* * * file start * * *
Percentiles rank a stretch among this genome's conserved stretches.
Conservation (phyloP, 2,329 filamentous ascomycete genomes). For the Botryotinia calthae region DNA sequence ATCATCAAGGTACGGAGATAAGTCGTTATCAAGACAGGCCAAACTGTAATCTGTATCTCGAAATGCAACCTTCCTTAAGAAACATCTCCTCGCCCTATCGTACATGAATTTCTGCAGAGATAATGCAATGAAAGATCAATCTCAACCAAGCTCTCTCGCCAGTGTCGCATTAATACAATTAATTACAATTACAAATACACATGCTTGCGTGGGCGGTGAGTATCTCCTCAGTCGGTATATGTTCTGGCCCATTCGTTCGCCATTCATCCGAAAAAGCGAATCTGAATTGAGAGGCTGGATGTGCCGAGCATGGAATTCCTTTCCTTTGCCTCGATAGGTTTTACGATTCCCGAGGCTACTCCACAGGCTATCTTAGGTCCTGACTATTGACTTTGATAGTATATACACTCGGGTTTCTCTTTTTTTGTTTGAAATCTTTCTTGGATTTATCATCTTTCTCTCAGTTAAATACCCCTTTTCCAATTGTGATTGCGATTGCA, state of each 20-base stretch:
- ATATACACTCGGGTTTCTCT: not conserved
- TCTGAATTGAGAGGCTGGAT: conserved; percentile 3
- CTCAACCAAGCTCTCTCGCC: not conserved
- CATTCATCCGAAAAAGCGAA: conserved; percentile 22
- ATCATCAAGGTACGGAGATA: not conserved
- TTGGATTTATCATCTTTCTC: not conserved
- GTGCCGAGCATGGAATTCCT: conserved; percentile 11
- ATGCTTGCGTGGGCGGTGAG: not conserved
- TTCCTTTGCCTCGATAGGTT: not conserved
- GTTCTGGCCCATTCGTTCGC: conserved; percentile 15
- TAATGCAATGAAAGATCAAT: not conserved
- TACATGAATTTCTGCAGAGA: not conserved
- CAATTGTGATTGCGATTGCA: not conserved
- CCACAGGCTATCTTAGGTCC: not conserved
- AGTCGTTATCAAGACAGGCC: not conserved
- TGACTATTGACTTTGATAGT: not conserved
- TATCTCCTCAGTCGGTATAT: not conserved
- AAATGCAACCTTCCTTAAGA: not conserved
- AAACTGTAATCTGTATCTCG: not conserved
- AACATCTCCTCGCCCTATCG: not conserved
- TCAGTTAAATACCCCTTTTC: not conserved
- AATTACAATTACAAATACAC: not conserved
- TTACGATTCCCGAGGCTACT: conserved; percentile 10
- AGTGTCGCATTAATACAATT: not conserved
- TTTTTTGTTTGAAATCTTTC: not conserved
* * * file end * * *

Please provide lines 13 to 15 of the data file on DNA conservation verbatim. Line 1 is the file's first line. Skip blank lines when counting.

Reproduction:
- TAATGCAATGAAAGATCAAT: not conserved
- TACATGAATTTCTGCAGAGA: not conserved
- CAATTGTGATTGCGATTGCA: not conserved